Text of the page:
US Sailor Charged With Raping Japanese Woman in Okinawa Hotel

An aerial view of Camp Schwab, Okinawa. Jose O. Nava/III Marine Expeditionary Force
An aerial view of Camp Schwab, Okinawa. Jose O. Nava/III Marine Expeditionary Force

CAMP FOSTER, Okinawa -- A U.S. Navy sailor assigned to Camp Schwab has been charged with raping a Japanese woman in an Okinawa hotel, a case that could enflame tensions on the tiny island prefecture, if history is any indication.

Japanese police say Seaman Apprentice Justin Castellanos, 24, found the female tourist, from the mainland city of Fukuoka, intoxicated and asleep in the hotel's hallway, took her into his room and raped her between 1 and 4 a.m. Sunday.

A friend of the woman, who is in her 40s, reported the alleged incident, and police took in Castellanos for questioning. He was placed under arrest at the police station, and the case was referred to prosecutors Monday afternoon. Police say Castellanos denies the allegations.

Okinawa has been the site of several high-profile sexual assaults over the years, including a case involving two Navy reservists in late 2012 that led to a curfew for all U.S. service members in Japan. The curfew, slightly relaxed in 2014, remains in effect.

"The incident is extremely deplorable," Japanese Chief Cabinet Secretary Yoshihide Suga said at a news conference Monday. "Japan filed a strong protest with the U.S. Embassy. At the same time, we called for enforcement of strict discipline and preventive measures."

U.S. Forces Japan did not immediately respond to requests for comment.

Suga deflected questions on whether the incident would affect the planned relocation of Marine Corps Air Station Futenma, which has been the target of small but vocal protests. But Okinawa Gov. Takeshi Onaga, who has been openly critical of the relocation plan, condemned the incident Monday.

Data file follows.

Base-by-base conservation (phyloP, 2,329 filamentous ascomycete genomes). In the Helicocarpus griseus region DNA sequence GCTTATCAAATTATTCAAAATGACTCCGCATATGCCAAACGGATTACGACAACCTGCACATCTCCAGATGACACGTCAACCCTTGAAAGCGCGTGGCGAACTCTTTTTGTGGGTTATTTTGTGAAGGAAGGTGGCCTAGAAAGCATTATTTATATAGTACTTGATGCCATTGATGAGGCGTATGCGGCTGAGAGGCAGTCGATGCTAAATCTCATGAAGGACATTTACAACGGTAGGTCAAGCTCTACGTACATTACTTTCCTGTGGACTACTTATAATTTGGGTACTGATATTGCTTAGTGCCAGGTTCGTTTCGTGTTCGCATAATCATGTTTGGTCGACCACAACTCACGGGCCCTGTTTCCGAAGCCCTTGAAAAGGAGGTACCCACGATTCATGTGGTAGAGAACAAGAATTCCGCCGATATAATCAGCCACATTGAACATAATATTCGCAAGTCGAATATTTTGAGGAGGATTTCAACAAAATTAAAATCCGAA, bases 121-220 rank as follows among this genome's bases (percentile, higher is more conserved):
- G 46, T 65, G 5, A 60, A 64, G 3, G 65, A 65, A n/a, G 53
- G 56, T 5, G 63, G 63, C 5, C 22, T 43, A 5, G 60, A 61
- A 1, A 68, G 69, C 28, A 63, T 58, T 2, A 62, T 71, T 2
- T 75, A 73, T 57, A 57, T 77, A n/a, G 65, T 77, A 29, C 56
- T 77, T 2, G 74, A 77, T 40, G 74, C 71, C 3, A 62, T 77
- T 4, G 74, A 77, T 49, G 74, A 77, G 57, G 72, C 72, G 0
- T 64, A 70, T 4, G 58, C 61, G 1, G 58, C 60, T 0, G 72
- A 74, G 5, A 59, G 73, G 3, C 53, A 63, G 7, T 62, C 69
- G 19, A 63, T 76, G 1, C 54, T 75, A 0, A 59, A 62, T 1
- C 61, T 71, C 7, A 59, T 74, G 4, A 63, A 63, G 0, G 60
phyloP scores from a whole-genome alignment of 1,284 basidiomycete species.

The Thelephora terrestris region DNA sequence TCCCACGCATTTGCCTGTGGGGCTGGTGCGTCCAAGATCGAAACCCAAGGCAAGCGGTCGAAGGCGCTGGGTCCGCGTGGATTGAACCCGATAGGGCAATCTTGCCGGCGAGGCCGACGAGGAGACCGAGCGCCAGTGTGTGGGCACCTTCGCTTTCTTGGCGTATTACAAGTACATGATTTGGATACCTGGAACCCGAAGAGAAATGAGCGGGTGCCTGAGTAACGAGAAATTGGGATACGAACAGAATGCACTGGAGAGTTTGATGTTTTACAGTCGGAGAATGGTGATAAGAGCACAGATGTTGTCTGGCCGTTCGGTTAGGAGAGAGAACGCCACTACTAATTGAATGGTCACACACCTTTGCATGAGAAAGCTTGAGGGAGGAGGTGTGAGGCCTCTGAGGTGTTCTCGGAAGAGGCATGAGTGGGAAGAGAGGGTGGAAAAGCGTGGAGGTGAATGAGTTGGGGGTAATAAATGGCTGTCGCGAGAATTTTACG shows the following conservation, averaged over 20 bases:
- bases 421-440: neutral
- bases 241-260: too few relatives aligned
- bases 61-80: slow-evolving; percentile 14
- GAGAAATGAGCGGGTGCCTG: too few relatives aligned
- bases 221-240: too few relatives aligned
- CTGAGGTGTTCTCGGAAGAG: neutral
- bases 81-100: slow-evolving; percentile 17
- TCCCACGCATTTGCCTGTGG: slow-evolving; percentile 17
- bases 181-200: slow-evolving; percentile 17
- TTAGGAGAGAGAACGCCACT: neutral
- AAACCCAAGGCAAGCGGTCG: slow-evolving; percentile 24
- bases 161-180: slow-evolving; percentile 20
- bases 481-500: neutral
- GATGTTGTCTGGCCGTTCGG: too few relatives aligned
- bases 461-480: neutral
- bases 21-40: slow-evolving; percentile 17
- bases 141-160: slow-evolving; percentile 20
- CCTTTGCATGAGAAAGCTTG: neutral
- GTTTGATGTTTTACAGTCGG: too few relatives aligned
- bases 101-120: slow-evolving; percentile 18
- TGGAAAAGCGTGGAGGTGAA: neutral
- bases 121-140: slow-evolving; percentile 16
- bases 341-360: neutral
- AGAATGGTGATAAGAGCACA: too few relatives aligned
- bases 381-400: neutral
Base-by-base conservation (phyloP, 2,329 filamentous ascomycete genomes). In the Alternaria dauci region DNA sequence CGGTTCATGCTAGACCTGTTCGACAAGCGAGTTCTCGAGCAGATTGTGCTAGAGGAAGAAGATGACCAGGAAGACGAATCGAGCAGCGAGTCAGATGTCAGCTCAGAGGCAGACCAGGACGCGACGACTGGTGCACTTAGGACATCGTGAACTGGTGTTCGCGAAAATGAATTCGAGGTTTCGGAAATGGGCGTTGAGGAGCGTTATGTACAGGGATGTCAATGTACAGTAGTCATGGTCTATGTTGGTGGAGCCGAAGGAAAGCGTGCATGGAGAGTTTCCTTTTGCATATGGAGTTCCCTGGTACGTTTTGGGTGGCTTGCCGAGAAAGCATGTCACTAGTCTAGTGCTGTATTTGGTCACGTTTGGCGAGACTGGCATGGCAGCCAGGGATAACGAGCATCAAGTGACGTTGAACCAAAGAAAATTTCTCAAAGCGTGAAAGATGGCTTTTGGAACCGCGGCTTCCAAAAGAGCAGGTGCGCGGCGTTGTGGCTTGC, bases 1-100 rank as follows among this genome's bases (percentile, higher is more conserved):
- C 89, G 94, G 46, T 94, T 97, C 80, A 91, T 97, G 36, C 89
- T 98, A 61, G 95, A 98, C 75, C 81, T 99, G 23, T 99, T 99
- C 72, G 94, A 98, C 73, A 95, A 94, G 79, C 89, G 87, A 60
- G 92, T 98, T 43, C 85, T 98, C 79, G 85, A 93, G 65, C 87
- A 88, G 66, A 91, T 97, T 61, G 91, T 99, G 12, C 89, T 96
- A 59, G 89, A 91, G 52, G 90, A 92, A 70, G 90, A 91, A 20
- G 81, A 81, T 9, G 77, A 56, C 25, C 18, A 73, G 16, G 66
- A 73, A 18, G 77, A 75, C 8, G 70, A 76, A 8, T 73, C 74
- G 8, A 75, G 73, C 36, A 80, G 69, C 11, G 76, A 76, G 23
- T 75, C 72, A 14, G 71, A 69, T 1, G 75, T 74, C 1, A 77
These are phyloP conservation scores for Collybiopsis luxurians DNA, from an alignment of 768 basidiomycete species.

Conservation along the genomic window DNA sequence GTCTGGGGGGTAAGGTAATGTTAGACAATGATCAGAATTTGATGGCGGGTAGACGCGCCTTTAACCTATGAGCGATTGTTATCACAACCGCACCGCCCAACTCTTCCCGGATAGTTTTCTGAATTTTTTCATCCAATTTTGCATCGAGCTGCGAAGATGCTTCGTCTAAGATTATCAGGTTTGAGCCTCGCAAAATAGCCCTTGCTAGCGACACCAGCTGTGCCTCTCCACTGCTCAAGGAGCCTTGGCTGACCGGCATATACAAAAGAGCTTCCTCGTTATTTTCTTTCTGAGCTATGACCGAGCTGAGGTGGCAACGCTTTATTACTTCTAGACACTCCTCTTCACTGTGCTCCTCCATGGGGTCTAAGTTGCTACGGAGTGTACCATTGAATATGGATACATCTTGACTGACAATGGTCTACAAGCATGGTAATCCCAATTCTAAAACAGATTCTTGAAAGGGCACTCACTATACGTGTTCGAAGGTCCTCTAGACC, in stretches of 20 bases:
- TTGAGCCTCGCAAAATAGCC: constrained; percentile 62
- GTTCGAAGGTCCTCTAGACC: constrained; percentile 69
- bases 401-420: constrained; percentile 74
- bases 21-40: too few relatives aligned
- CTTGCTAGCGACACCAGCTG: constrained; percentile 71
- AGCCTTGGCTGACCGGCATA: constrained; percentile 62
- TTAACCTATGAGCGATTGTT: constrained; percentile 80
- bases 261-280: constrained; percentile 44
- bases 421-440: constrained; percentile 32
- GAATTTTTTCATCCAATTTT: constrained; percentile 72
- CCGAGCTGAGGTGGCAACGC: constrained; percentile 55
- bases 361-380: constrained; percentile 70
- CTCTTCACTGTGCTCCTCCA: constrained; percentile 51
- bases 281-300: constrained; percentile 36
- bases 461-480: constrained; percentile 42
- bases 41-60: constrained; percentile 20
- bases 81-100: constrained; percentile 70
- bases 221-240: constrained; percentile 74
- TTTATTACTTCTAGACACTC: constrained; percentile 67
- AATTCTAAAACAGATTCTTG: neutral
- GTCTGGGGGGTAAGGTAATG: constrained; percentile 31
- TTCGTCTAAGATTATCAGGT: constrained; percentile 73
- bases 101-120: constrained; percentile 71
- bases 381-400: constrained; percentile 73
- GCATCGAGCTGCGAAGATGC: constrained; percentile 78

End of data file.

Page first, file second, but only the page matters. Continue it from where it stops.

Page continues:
"It was a serious crime that violated women's human rights, which is never to be tolerated," Onaga was quoted as saying by a spokesman. "I am indignant."

Onaga said the incident, if true, could hurt the island prefecture's important tourism industry.

A protest was filed Monday with the Okinawa Liaison Office of the Ministry of Foreign Affairs and Okinawa Defense Bureau, his spokesman said. A protest will also be lodged with U.S. military officials.

Some Okinawans have bristled at hosting more than half of the U.S. troops stationed in Japan even though the island accounts for less than 1 percent of its total land mass.

Crimes committed by American service members have been on the decline in recent years, but sexual assaults continue to draw the ire of local residents.

In the most high-profile case, three U.S. service members abducted and raped a 12-year-old schoolgirl in 1995. That led to mass protests and plans to reduce the U.S. military footprint on the island and relocate Futenma from a densely populated area.

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US Navy Topics Japan Crime